Why I Love HBO Now (and You Should Too)

Arguably the leading premium channel for movies and original series, HBO adds $23.24 to my monthly cable bill. I get six HBO channels, though they mostly repeat the same shows ad nauseam. Linear redundancy has been a waste of cable bandwidth since the DVR landed, but it’s become even more outmoded in the age of high-def broadband and on-demand viewing.

Refusing to pony up for unbreakable packages to get the few programs they’d watch, younger viewers have been cutting the cord on cable TV. They’ve been voting with their eyeballs, turning away from TVs in favor of computer and mobile screens.

This generational shift in the way Americans consume “TV” hasn’t been lost on HBO. HBO Go enables you to watch virtually anything available on HBO whenever you want as long as you subscribe to HBO through your cable operator. There’s a back catalog too, ranging from all episodes of Silicon Valley to The Sopranos. The app is available for iOS and Android users. HBO Go content can also be streamed to your computer, certain brands of smart TVs, and to various connected devices including Apple TV, Roku, PlayStation, and Xbox.

The new alternative to HBO Go, and the real story here, is HBO Now. The latter delivers the identical on-demand content but without the prerequisite to subscribe to HBO through a cable or satellite middleman. All you need is a high-speed Internet connection. To start, the standalone premium service can be purchased directly at the iTunes App Store for $14.99 a month. Besides using the HBO Now app on an iPhone, iPad, or iPod touch, you’ll be able to stream programs on a computer. For now, you’ll need an Apple TV to watch HBO Now on a TV, though that limitation is likely to change.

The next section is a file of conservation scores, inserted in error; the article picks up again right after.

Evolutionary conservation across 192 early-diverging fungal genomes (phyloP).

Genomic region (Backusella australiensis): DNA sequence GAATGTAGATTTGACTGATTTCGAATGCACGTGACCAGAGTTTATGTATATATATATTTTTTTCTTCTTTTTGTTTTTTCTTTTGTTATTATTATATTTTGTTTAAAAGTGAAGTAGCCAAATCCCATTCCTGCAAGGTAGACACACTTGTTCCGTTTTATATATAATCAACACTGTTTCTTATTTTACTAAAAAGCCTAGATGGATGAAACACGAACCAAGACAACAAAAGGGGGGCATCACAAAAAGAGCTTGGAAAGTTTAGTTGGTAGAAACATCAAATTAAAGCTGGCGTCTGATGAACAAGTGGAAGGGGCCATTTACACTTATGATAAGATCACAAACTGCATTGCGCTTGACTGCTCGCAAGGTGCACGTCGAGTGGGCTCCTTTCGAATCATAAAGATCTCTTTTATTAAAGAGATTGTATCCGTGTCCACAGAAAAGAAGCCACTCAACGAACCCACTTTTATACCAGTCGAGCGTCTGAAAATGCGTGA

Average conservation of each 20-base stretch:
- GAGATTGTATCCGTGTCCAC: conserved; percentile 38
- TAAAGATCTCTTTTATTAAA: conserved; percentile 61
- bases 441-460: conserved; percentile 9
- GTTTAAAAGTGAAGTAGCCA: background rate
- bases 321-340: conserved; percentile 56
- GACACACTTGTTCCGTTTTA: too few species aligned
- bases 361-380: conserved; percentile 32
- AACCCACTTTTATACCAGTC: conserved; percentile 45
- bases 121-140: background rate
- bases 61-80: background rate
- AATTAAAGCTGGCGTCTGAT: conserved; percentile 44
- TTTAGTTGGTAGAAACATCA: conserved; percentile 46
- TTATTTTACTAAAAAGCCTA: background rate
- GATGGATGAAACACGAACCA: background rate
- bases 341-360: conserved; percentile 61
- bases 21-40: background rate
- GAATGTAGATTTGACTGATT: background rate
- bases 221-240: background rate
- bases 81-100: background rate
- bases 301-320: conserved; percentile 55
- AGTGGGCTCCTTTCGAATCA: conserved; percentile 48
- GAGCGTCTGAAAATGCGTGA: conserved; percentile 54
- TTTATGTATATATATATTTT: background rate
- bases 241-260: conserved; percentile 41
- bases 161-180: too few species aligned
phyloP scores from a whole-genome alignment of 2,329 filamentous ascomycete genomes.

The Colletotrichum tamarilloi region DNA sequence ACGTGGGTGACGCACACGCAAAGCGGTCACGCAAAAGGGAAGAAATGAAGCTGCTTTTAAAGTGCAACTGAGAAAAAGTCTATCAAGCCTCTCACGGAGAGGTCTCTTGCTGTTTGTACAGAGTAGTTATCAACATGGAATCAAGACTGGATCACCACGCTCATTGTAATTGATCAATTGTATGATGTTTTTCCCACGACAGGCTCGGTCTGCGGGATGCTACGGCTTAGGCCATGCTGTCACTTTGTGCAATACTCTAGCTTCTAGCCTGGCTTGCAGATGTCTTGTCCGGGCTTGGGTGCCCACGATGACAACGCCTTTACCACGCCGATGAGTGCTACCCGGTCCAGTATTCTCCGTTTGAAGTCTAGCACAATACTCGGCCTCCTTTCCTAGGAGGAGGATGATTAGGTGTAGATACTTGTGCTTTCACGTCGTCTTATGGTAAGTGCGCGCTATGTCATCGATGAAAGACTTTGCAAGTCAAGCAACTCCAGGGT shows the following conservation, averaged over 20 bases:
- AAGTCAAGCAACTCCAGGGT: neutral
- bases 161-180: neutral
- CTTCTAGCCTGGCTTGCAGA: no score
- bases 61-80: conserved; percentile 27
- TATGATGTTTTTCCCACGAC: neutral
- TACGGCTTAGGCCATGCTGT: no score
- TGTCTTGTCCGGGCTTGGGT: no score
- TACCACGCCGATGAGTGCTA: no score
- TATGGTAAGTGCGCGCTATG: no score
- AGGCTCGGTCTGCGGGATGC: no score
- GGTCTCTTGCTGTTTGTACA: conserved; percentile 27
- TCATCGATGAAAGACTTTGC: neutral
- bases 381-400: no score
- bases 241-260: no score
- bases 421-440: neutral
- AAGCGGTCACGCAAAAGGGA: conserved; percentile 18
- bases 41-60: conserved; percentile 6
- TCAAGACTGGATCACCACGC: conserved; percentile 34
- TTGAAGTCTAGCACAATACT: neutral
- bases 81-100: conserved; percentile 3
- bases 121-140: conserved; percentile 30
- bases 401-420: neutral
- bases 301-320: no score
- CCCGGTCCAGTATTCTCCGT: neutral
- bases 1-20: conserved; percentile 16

HBO Now delivers on-demand content without the prerequisite to subscribe to HBO through a cable or satellite middleman.

Both HBO Go and HBO Now are a binge-watcher’s dream, although new episodes of an original series are spaced out weekly to match HBO’s cable premiers. The same kowtowing to cable goes for movies premiering on HBO. To watch A Million Ways to Die in the West on my iPad, I had to wait until just after the start of its Saturday night premiere on HBO.

A mobile screen and network AV receiver deployed in the same Wi-Fi-enabled home can be disconcerting. My wife was on the couch watching the Food Network with the TV’s internal speakers while I was in another room fingering the HBO Go interface on my iPad. Touching the Airplay icon brought up the Pioneer VSX-823, and selecting it automatically muted the audio on my iPad and launched the receiver. Game of Thronescame pouring out of the external speakers, obliterating the chatter from Chopped. Isn’t it great that even on a small screen, HBO affords you the ability to reach for big sound?

With HBO Go and HBO Now, a bookmark is inserted automatically where you leave off on each show.

There’s closed captioning, 30-second replay that takes 6 seconds to resume play, and a scrub bar that takes you to any point in the program. The app lets you post to Facebook or Twitter, contextually filling in the comment field for you (e.g., “I’m watching Sarah Silverman on HBO Go.”) Programs are letterboxed by default, or you can view them full screen with cropping.

At a time when so much Internet video is supported by commercials you can’t skip, HBO continues to remind us why premium content counts. Options for cord cutters are growing. As HBO puts distance between itself and its cable partners, viewers should rejoice at being able to get superior programming and the flexibility of how to watch it.

trynberg's picture

Still only stereo audio signal though right?

jinumm's picture

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